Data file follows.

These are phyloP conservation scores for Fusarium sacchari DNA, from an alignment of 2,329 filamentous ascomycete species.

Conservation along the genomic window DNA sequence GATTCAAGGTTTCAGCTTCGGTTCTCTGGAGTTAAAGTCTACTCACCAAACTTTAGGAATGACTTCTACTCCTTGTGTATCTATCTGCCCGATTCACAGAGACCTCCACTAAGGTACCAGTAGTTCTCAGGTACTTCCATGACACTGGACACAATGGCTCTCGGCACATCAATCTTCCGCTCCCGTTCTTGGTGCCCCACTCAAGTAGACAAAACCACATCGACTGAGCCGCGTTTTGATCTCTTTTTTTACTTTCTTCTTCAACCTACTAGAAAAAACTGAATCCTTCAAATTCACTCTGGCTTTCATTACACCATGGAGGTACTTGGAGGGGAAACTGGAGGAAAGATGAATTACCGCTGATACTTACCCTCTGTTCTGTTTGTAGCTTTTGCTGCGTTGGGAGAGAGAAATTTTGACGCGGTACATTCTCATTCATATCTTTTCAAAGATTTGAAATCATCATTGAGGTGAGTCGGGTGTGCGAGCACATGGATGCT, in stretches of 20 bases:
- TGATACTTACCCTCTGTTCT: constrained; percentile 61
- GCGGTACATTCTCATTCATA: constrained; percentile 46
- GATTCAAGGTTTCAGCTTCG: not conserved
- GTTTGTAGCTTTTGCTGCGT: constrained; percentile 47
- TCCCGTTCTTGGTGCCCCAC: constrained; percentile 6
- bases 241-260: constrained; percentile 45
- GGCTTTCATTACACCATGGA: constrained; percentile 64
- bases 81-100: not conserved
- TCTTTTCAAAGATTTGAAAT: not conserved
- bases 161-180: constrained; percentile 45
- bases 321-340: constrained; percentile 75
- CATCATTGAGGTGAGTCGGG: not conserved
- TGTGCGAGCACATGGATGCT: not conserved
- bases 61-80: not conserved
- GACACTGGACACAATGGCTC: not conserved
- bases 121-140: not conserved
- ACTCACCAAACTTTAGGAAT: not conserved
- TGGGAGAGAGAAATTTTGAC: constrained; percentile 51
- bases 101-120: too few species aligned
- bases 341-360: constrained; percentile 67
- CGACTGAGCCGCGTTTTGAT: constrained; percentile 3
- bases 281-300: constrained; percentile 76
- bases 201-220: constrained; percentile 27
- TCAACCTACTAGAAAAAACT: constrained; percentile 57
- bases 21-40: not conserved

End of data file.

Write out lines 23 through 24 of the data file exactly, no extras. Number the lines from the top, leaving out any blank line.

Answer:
- CGACTGAGCCGCGTTTTGAT: constrained; percentile 3
- bases 281-300: constrained; percentile 76